Stuart and Matt had arrived at the hall with the demonstration A9 packaged in a single laptop bag and a large 17" monitor in its cardboard box. They had brought batteries with them because it had been unclear if the hall would have accessible mains power. Mains power there was and so the batteries were not needed. They set up and had a running system within five minutes, the principle glitch being a lot of button pushing on the LCD monitor to fit the display correctly to the screen. If this is not screaming "portable RISC OS", what is? Is "portable" one of the target markets currently not serviced by RISC OS that an A9 could be positioned for? Advantage Six refused to comment. Firstly, they, themselves, have no wish to market and push a new RISC OS machine be it desktop, laptop, or something in between. They want to focus on what they are good at, which is being the folks to which another player, a dealer familiar to RISC OS users, will come and say "build me an A9home machine to these specifications".
One of the most exciting aspects of these A9s is the fact that they are not being built around a single central processor unit, but for a range of such devices. And here is the key issue: that range is still under development. Rumours suggest that we could be talking well in excess of 1GHz. The A9 in front of us was running at a speed that Stuart refused to describe in any way other than "mid-200Hz". Trying to get around his coyness I asked Matt what was the fastest he'd ever seen RISC OS clocked at, regardless of if it were a practical proposition or not. No comment. Even so, this does rather raise an issue that is going to be difficult for a third party distributor to get right: Speed versus Cost. I can see that there is a pull to market something slower yet cheaper than the Iyonix, that will close the vast gulf facing someone who's using Virtual Acorn RiscPC and liking it, but not willing to jump all the way to Iyonix. On the other hand, I'm actually quite fed up about not having a flagship machine that I can wave at my PC fixated friends and say, "Look at this; stylish, good looking, and bloody fast". But would you, could you, pay, say, £2600 for a 1.8GHz RISC OS laptop: Not that that is necessarily even a possible option, but it makes you think about the terrible dilemma that someone is, allegedly, interested to resolving and then backing financially. It'll be very, very interesting to see what, if anything, emerges from all of this over the next few months.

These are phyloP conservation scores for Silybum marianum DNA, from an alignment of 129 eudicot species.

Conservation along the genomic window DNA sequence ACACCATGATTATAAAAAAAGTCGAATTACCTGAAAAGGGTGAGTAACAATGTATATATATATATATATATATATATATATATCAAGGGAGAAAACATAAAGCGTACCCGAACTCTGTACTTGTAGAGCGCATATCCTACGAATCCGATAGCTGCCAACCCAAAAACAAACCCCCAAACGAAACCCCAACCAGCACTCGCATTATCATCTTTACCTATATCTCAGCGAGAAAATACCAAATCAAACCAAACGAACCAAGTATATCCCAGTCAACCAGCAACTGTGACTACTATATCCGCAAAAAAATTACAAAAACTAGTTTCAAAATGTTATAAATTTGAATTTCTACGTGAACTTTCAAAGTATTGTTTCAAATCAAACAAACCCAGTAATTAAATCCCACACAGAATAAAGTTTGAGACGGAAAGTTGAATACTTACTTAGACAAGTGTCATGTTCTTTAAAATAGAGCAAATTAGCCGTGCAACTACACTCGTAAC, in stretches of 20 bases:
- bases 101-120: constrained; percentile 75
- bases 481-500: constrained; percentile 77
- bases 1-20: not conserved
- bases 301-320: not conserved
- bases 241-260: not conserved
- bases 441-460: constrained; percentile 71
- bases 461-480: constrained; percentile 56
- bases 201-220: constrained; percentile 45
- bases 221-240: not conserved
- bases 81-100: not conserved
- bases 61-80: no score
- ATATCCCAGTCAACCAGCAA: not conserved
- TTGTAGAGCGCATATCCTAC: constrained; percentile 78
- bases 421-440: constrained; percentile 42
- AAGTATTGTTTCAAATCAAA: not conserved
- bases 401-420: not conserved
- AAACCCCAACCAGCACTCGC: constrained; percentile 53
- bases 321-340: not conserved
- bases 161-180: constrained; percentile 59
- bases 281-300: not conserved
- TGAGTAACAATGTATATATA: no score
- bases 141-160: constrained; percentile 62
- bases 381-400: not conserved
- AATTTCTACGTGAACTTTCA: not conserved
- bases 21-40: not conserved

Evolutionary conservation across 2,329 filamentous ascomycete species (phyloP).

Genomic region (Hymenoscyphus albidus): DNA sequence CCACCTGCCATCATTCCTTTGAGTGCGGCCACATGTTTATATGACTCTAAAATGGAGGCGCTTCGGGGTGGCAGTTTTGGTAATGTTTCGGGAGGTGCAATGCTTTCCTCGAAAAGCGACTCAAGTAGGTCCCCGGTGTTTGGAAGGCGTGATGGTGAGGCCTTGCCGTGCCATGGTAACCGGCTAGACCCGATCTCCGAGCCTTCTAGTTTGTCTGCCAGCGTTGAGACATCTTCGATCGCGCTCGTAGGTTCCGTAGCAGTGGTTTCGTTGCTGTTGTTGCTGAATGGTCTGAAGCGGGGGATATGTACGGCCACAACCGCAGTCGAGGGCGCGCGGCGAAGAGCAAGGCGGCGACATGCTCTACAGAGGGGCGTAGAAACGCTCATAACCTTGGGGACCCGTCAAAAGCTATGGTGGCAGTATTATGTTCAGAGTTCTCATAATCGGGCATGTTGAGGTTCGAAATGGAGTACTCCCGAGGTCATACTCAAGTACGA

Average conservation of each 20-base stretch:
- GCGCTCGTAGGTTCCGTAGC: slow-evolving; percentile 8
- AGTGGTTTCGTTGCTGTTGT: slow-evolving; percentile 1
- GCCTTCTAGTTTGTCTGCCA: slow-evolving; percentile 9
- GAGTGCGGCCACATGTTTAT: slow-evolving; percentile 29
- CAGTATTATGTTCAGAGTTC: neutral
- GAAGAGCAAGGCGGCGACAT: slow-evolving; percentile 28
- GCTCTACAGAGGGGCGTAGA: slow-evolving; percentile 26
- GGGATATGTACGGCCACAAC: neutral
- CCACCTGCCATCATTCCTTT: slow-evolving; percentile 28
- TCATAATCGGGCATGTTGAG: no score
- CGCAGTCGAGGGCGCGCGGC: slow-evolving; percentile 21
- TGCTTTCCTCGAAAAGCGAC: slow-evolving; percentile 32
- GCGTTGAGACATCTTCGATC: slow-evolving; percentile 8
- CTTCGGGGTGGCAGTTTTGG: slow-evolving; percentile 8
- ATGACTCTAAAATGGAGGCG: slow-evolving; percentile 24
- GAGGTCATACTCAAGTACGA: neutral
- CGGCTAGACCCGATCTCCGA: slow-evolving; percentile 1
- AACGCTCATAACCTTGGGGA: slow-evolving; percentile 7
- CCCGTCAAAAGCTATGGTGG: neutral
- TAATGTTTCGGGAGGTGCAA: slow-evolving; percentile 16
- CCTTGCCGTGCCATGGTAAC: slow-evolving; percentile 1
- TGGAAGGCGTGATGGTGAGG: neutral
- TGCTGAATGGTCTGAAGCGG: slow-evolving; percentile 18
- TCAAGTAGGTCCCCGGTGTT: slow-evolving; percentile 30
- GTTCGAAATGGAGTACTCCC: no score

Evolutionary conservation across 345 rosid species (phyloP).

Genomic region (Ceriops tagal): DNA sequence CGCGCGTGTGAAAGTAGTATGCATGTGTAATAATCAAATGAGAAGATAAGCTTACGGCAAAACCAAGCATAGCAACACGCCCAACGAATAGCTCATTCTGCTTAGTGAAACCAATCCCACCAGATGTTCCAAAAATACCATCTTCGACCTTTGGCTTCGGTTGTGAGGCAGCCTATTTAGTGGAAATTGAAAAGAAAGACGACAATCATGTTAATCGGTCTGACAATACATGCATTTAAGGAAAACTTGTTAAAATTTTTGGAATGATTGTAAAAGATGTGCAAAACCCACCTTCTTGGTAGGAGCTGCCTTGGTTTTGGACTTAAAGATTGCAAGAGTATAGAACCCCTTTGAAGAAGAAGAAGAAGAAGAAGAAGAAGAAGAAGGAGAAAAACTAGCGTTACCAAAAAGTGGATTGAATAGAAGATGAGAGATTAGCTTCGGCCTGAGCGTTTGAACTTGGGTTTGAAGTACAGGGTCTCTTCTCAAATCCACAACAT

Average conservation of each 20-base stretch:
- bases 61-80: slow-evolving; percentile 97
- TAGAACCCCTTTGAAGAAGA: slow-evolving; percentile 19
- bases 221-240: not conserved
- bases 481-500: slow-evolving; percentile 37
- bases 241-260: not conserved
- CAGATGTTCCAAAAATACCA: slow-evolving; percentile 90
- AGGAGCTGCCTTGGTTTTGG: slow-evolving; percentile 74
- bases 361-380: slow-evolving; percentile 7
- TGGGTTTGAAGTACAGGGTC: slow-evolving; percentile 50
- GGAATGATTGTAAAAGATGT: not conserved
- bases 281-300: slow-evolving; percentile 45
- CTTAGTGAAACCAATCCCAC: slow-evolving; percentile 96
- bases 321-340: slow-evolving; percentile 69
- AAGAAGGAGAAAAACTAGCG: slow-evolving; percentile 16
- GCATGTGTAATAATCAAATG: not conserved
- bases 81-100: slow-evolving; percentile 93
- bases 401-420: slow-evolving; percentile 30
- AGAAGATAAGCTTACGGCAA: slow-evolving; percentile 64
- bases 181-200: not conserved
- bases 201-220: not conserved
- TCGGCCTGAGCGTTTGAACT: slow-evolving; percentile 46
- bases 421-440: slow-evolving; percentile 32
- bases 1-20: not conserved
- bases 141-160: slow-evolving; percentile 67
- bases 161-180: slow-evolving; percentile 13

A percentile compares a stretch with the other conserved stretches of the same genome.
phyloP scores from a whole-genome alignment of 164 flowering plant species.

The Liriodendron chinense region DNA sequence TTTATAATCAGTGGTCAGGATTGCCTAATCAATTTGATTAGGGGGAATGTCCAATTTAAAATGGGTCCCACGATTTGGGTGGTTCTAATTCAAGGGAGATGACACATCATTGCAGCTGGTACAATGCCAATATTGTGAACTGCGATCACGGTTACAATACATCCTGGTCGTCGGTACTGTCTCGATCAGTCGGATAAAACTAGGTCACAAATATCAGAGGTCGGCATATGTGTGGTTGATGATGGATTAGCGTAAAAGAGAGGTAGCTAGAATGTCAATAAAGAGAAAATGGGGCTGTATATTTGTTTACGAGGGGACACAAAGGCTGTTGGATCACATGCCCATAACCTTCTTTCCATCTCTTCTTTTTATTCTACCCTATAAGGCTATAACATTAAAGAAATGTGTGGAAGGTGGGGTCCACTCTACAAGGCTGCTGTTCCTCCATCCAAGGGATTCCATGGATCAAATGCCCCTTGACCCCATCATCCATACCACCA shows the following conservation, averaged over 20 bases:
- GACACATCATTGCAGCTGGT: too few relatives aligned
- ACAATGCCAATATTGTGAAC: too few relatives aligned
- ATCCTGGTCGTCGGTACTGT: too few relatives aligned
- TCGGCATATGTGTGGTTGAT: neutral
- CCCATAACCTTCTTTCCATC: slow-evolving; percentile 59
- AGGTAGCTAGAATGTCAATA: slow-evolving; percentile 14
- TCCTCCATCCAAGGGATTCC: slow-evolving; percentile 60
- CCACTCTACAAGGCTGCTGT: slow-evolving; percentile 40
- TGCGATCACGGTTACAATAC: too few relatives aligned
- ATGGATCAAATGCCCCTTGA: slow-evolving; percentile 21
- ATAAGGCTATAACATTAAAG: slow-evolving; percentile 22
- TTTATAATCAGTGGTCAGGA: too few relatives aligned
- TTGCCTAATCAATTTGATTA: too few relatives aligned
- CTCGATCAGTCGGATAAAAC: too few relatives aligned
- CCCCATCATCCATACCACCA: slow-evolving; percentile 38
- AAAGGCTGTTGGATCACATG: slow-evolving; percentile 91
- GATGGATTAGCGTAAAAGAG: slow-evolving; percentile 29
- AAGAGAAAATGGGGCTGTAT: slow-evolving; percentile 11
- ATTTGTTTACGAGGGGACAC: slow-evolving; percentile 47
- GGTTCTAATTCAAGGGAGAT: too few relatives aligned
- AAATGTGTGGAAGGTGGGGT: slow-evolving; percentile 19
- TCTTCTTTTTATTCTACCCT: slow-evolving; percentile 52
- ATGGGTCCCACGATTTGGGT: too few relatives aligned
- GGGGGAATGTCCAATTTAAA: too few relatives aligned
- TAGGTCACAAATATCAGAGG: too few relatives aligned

Enough of the idle speculation. Stuart invited me to play around with the A9 and challenged me to crash it. Using the Artworks viewer the famous apple displayed very briskly in around two and a half seconds. The Whales (from Vol 9, Issue 3 of Acorn Publisher) displayed way, way faster than on a StrongARM RiscPC.
There did not seem an awful lot to do so I tried vigorously resizing the ArtWorks apple three times in a row. Crash. The machine froze and out came Matt's PC laptop to download the data concerning the A9's final moments. It was all handled with very good humour and is, actually, no big deal at this stage. I do worry a little about bugs creeping into RISC OS as it continues to grow up, and evolve. I started typing out this article as plain text in !Edit on an Adjust ROMed Kinetic RiscPC. I soon had to stop as bits of text started disappearing and reappearing in odd positions and the cursor deleted and inserted text other than at its on-screen position. Over to a StrongARM and then Iyonix. The same problem on all three machines: perhaps I'd corrupted the file saved to disc in some way. I dragged it into TextEase and finished without incident. Then, to scan in the photographs, I had to disable my Viewfinder card, as mine has turned out to be incompatible with Adjust when I start working heavily with sprites (or colouring objects in Draw). None of these are big problems but they are irritations in recent, supposedly, finished and polished products.
It was a big effort to attend the meeting. It took over two hours to drive each way, not helped by ridiculously large quantities of crazy cones spread around the crucial three exits from the M60. I'm really glad I went. I had a most entertaining evening in the company of kind and thoughtful RISC OS enthusiasts and came away feeling inspired. "Yes", RISC OS has a future, and "yes", there are plentiful markets to play for, and expand into. None of us really know where the technical roller-coaster ride that the human race is on is taking us, but it is great that the part of it that we know a lot about, and care about, is hanging on in there and growing strong.
Oh yes, one final piece of news: Advantage Six are intending to be at Wakefield 2005. "Big time", says Stuart.
Lifting the lid on the A9